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Where Manufacturing Companies Fall Short

manufacturing companies

We’ve learned that in order to achieve digital transformation (DT) success, manufacturing companies need to ensure their strategies are customer-centric. But why are so many firms finding this difficult, and where are they falling short?

In a report by Forrester, author Ashutosh Sharma found that manufacturing companies are simply focusing on the wrong things during their DT journeys. Let’s take a look at where they’re getting stuck.

Focusing on the Wrong Objectives

Digital transformation is no longer optional for manufacturers. In order to create new sources of value and compete with diruptive competitors, firms must develop DT strategies. And most manufacturing companies know this.

In another Forrester survey, 19% of global decision makers at manufacturing firms claimed to have already completed digital transformation, whereas 58% said that they were currently undergoing DT.

However, when Forrester had 18,277 global business and technology decision makers and influencers rank their DT priorities one through five, they found out that manufacturers ranked improving customer experience (CX)—arguably the most important component of DT—fourth, while growing revenue came in at number one.

Manufacturing priority rankings

And while growing revenue is usually the main motivator behind any business decision, improving CX and growing revenue aren’t mutually exclusive—they actually go hand-in-hand. By focusing on the customer, you’re investing money and resources into something that will help you make more money. And if you don’t? Customers have options, and won’t hesitate to go to a competitor.

Missing Opportunities

When it came to actions taken to improve products and/or services, the majority of manufacturers responded that they were:

  • Restructuring their organization to become more agile (33%)
  • Moving from a product-based to a service-based relationship with customers (33%)
  • Developing smartphone and/or tablet apps to extend the value of products and/or services (30%)
  • Developing products and/or services for greater emotional engagement with customers (29%)

This focus on developing smarter, more accessible, and customer-focused products is a step in the right direction, however, many manufacturers are going about it the wrong way. As Sharma explains:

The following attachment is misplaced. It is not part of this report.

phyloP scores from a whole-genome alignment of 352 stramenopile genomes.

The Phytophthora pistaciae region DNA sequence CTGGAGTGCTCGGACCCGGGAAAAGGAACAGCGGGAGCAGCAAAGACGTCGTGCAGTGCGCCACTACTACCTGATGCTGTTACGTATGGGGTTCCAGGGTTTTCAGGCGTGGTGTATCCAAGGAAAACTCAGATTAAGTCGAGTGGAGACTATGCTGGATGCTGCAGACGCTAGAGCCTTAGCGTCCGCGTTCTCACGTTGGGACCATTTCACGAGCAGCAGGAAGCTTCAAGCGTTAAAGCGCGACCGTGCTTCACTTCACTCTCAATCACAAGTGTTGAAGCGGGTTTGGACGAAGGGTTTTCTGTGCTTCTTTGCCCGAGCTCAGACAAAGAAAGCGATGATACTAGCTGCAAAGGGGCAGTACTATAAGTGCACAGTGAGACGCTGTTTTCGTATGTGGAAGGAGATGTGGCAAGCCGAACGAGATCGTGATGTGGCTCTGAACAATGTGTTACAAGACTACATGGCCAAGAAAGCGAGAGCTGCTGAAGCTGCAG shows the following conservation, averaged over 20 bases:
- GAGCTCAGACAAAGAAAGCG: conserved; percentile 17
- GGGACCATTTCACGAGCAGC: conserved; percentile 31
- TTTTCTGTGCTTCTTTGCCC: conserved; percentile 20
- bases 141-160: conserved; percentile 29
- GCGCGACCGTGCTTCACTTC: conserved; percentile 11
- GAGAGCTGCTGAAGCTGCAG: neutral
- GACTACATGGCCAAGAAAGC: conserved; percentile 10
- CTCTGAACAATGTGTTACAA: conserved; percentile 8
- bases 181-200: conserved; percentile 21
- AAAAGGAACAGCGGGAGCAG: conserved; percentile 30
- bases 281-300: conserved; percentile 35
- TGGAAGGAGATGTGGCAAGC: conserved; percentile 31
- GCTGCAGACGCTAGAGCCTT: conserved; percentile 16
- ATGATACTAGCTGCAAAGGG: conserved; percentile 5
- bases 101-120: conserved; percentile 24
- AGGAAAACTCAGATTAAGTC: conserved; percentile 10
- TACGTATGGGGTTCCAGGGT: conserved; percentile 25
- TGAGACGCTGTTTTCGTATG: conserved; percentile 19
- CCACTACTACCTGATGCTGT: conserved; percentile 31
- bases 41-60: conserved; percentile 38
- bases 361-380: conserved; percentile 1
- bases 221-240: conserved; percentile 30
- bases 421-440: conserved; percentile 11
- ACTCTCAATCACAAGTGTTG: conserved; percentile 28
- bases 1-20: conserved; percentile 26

Their approach to building smarter products is still inside-out and engineering-led: Few involve customers in [the] process of (co-)creating smart products. Most manufacturers are stuck in a traditional engineering mindset of ‘ship and forget,’ where engineers obsess over product-centric quality frameworks and never want to hear about customers again once they’ve delivered a product.

Looking in the Wrong Direction

Furthermore, when manufacturing companies were asked what they were doing to improve the experience of their customers, they overwhelming responded that they were improving online customer experiences:

improve customer experience

But as you can see from these survey results, the actions taken to improve customer experience don’t actually involve any customers. Sharma notes that a design thinking mindset could help manufacturers achieve many of these objectives, including improved websites and cross-channel experiences, while keeping customers top of mind.

Getting Back on Track

So what can manufacturers do to get back on track? Start by putting the customer at the heart of your DT strategy. As we discussed in a previous post, doing this means being more connected when it comes to customer data, aligning KPIs and technology with customer outcomes, and becoming an overall customer-obsessed organization.

By so doing, you’ll help improve product design, reduce the risk of failure, and build a better service-based model.

Want to learn more about digital transformation in the manufacturing industry? Stay tuned for our next post on the three phases manufacturers go through during their DT journey.

Matt Noyes

Matt Noyes

Matt is the Director of Product Marketing at FPX. He focuses on the evolution of CPQ from a traditional sales tool to one that delivers value across the enterprise.

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